San Lorenzo Ruiz mural restored
ANGELES CITY—When Pope John Paul II led the beatification of Lorenzo Ruiz at the Rizal Park in Manila in 1981, a large mural depicting the lives of the first Filipino saint and his fellow martyrs on lawanit board served as the backdrop on stage.
In serendipitous ways, the mural ended up at Holy Angel University (HAU) in Angeles City, the first Catholic university in Central Luzon, ending years of being consigned to obscurity in a storage area somewhere in Quiapo, Manila.
At HAU, the restored piece is now called the San Lorenzo Ruiz mural.
“We know that the mural has historical value because it was the centerpiece of the first beatification in Church history that was held outside the Vatican. It has religious value because it was a relic, having been blessed and probably touched by a future saint, Pope John Paul II,” says Robby Tantingco, executive director of HAU’s Center for Kapampangan Studies (CKS).
Restored by HAU resident painter, Arnold Salunga, the 31-year-old mural was unveiled on Oct. 18, in time for the 25th anniversary of the canonization of the saint who refused to renounce his Catholic faith amid torture in Nagasaki, Japan
How did the mural turn up at the university? In-between are discoveries of Kapampangan connections.
The late architect Jose Maria V. Zaragoza, who was 69 years old in 1981, designed the mural and commissioned artisans to paint it for the outdoor ceremonies at Rizal Park.
Tantingco says the Archdiocese of Manila, which covered Ruiz’s home district of Binondo, must have asked Zaragoza to design the piece. The architect not only lived in Quiapo but was also a Knight Commander of the Order of St. Gregory the Great at the Vatican.
Information gathered by CKS showed that Zaragoza designed and built several landmarks, such as Meralco Center in Ortigas, the Sto. Domingo Church, the renovated Quiapo Church, the Archbishop’s Palace in Mandaluyong, the Philippine Airlines building in Makati City, the first SM department store, the Pink Sisters convent, Radio Veritas building, Virra Mall and the St. John Bosco chapel.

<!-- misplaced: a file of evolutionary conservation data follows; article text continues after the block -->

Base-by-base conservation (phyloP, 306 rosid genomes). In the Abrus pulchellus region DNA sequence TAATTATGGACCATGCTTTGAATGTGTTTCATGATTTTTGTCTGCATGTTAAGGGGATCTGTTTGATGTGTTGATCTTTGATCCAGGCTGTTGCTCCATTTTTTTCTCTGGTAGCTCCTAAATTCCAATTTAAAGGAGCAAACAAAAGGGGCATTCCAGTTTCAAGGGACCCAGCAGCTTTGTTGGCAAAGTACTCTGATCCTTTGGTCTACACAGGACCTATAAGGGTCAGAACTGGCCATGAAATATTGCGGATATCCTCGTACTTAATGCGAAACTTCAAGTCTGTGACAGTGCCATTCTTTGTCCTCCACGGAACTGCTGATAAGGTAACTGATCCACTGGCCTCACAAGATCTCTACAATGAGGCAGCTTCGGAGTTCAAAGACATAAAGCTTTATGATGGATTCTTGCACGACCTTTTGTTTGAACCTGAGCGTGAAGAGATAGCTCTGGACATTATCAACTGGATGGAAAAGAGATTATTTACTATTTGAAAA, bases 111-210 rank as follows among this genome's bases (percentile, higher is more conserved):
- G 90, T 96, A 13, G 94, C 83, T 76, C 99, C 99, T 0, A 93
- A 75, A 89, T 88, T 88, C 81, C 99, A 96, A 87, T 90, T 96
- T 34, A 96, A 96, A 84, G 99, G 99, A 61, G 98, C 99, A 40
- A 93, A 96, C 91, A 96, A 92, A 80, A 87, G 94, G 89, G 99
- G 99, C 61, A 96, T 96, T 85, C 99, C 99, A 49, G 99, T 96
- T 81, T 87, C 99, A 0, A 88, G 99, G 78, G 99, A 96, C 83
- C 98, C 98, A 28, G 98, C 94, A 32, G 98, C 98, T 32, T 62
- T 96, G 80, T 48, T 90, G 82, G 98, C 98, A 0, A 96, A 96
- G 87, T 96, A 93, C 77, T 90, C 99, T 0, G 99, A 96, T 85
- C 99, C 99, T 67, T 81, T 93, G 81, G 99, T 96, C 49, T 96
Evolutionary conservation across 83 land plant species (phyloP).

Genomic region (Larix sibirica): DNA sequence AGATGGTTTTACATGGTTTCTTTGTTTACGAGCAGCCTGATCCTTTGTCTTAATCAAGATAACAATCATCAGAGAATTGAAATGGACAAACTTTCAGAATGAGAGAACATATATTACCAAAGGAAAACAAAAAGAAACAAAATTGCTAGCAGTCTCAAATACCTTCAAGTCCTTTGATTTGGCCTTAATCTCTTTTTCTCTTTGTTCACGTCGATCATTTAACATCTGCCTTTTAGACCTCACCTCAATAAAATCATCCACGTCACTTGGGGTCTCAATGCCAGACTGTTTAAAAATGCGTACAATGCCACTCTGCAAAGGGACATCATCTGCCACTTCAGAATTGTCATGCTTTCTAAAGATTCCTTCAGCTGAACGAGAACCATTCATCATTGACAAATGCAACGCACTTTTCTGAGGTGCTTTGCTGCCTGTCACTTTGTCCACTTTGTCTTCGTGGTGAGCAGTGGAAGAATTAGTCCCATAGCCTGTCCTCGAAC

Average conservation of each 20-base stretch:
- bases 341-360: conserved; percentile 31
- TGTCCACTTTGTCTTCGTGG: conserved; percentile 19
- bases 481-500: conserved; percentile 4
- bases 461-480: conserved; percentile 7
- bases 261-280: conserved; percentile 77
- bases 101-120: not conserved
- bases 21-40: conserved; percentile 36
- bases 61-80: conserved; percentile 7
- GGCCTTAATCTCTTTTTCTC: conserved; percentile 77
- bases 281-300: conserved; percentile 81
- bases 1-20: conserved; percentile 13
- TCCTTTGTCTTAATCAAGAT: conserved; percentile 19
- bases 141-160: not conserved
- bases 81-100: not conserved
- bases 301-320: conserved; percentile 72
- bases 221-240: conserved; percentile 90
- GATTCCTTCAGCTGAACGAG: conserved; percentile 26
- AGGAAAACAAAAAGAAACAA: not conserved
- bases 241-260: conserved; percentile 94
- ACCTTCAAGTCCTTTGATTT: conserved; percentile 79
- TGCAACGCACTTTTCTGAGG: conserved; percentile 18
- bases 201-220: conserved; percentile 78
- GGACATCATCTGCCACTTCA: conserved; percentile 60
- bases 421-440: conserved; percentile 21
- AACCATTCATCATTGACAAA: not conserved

Zaragoza was half-Kapampangan. His mother, Rosario, was a member of the Velez-Infante clan of Guagua. His father was Elias Zaragoza, said to be the first licensed Filipino electrical and chemical engineer and first Filipino to graduate from Yale University.
“He belonged to the Zaragoza family of Quiapo, whose ancestors were the King of Spain’s representatives to Nueva Ecija during the tobacco monopoly, which is why a town there is named Zaragoza,” Tantingco says.
The architect’s son, Ramon Ma. Zaragoza, donated the mural to HAU in April 2011. An architect, author and historian, the younger Zaragoza’s ties with CKS began in 2005 when he came for the launch of a book by Prof. Lino Dizon.
He had only two wishes: Restore the mural and offer a Mass on his father’s centenary in December with the mural as backdrop.
When Tantingco’s team saw the 4-meter acrylic mural of eight panels in an unoccupied building owned by the Zaragozas, it was in a state of disrepair. Several panels were missing, and Salunga reconstructed some scenes through photographs of the 1981 event.
“Why this mural was left to deteriorate in a storage in Quiapo for more than 30 years, and why architect Ramon Zaragoza had to run to a private institution like the CKS for help, is an indication of how cultural treasures are treated in this country,” Tantingco said.
The San Lorenzo Ruiz mural, he says, is one of the elder Zaragoza’s works that reflected his deep spirituality and fidelity to the Catholic Church.